Beyond the Wall: Coming and Going

map showing border between san diego and tijuana

MAKING SENSE OF A COMPLICATED REALITY IS KEY FOR STUDENTS

“Politically, I don’t want to get into, ‘Do we need a wall or don’t we need a wall?’” says Alan Lerchbacker. “The real issue is this: Let’s make sure that the people who really belong here are able to get here.”

President and CEO of San Diego-based Naval Coating, Inc., Lerchbacker has taught at USD since 2008. While all of his employees are U.S. citizens, roughly one-third of them live in Mexico and commute to the States to work each day. But when the San Ysidro Port of Entry was briefly shut down in November 2018, these folks couldn’t get to work. “That was very significant for our employees,” he says.

He’s quick to say that border enforcement officials on both sides have subsequently done a great job of making the crossing process as smooth as possible. “Our governments are working well together, and access to the U.S. is really good for them now.” That experience reinforced his belief that the University of San Diego has a responsibility to make sure that its students understand the complicated reality of the border situation.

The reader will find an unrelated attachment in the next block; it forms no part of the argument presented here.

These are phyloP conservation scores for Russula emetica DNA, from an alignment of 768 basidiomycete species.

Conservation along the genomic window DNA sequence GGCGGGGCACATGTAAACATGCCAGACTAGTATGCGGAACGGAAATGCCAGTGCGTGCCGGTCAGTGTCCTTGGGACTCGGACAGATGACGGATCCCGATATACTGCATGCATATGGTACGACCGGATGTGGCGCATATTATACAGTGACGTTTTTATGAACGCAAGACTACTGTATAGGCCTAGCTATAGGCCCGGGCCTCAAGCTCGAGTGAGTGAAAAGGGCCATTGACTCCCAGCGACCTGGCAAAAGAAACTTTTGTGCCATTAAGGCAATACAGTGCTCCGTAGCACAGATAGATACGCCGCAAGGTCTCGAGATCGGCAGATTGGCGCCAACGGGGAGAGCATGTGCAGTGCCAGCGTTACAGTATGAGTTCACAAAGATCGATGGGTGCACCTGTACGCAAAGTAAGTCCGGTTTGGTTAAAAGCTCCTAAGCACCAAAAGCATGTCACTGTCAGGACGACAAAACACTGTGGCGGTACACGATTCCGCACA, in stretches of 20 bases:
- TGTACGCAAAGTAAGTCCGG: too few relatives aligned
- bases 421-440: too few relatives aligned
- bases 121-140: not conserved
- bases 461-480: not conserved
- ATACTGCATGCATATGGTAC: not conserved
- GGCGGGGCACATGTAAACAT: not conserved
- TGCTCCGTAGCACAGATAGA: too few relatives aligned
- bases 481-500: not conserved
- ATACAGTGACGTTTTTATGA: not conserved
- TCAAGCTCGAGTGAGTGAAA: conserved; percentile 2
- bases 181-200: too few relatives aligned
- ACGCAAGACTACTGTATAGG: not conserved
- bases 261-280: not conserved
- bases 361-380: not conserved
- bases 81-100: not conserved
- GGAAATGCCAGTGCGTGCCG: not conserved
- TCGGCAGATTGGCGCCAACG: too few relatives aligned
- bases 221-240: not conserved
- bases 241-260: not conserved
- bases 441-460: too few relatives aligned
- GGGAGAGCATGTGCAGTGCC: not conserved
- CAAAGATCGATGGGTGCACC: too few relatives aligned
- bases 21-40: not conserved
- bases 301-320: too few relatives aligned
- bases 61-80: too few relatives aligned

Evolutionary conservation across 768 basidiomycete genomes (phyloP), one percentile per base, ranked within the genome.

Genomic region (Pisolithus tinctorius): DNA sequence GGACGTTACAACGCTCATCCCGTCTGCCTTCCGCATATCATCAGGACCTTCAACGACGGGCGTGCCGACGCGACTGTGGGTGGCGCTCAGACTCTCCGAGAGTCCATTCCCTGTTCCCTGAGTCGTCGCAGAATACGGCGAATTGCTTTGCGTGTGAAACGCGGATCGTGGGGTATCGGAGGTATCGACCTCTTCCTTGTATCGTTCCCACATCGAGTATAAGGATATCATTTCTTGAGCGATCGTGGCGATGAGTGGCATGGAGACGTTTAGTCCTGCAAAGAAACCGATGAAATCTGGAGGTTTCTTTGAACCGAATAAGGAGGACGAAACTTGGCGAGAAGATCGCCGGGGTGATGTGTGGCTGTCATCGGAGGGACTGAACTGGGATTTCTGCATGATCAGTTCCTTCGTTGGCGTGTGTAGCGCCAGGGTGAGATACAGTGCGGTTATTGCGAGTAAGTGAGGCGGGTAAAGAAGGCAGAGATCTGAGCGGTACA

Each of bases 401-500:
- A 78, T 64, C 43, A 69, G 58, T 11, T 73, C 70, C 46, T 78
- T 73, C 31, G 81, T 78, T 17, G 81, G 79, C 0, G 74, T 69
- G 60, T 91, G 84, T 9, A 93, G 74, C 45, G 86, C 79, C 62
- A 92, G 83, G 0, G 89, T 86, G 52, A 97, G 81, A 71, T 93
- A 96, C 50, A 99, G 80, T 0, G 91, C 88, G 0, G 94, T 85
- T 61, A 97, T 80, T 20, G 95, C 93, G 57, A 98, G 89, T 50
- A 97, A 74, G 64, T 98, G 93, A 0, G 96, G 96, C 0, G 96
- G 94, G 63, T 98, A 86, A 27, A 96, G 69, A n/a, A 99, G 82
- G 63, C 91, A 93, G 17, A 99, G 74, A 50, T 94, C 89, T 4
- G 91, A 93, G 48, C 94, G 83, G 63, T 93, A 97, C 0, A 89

“We’re an educational institution, first and foremost. While it’s really important that we listen to what that students have to say, and to listen to their ideas, they need to understand how important the relationship between our two countries is.”

In the global leadership course he teaches at the USD School of Business, he’s made it a point of getting his students up close and personal with businesses looking to expand internationally. “I approach CEOs of companies in Southern California and ask them, ‘What is your biggest international problem?’” He then charges his students with finding solutions.

“For example, Niagara Water has nine water bottling manufacturing plants in the U.S., and they wanted to expand to Japan. Our students found that while it would have taken the company six years to get a plant in Japan due to rules and regulations, they could have a plant up and running in Mexico in less than six months. So they made that recommendation to the company and helped them figure out the best way to do that.”

Lerchbacker is quick to give the credit where it’s due: “Our students are really great. They’re super-motivated, very, very smart and just phenomenal all around.”Julene Snyder

Read our complete border story package, Beyond the Wall

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